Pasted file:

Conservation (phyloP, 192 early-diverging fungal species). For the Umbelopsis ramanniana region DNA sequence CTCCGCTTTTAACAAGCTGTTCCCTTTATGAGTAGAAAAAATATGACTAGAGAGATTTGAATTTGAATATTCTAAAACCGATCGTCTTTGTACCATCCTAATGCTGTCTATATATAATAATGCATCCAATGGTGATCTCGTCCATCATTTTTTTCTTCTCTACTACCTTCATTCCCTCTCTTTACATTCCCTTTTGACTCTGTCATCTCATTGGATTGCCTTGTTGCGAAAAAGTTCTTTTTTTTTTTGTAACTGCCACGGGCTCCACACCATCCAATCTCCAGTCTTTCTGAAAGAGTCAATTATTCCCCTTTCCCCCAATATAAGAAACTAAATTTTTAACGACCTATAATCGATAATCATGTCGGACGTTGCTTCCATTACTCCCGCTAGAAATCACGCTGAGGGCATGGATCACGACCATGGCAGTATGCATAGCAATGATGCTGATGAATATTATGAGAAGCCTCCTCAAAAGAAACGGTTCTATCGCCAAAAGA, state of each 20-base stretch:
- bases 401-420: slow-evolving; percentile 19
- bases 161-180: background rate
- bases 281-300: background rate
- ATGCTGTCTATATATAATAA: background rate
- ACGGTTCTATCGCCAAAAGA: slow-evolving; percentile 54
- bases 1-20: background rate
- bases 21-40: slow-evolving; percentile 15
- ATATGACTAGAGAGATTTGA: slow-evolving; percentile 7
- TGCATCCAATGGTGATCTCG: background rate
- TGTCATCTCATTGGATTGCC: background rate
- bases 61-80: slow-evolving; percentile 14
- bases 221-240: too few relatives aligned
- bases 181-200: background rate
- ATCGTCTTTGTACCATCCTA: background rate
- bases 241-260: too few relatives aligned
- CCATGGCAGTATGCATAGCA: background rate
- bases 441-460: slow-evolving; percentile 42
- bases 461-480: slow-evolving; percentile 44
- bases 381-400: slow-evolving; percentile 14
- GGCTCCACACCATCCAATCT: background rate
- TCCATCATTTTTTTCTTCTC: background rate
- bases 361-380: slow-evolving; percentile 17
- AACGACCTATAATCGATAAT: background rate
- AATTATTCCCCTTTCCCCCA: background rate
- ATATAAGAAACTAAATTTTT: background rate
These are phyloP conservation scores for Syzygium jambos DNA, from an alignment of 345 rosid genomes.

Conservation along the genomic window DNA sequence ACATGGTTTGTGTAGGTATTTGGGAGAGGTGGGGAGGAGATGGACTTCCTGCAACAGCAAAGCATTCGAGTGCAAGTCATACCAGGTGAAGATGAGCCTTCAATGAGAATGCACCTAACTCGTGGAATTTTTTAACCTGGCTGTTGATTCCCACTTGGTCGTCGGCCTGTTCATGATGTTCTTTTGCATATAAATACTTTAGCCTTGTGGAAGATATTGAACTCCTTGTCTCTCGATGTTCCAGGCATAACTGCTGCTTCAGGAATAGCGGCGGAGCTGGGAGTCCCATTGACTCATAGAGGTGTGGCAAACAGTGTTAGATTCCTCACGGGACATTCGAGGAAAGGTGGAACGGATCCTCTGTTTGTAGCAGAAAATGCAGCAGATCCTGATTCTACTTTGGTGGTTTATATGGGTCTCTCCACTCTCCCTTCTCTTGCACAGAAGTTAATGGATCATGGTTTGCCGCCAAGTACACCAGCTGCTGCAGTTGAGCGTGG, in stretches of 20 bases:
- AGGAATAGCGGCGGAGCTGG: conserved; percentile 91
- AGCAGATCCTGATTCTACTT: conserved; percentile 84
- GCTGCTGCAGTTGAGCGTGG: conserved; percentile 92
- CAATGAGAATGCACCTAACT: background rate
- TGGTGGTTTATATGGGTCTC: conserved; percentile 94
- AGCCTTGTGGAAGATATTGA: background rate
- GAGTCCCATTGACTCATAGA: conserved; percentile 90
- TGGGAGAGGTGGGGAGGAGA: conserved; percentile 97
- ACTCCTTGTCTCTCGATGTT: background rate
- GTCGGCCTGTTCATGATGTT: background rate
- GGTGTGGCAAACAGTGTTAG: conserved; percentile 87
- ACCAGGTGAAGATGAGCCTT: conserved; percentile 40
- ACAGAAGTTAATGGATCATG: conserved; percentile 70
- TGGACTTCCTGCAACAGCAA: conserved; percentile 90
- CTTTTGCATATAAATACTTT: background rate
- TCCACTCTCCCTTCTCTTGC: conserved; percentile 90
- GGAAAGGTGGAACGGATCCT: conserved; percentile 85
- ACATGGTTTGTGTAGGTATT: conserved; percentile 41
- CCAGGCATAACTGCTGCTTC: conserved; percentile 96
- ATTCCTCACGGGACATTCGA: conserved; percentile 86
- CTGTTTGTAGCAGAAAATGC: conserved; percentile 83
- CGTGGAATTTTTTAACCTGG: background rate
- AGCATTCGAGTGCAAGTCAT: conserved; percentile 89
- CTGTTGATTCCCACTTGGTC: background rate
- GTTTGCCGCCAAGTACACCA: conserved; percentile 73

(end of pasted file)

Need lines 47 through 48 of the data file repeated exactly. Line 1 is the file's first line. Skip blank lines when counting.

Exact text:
- CCAGGCATAACTGCTGCTTC: conserved; percentile 96
- ATTCCTCACGGGACATTCGA: conserved; percentile 86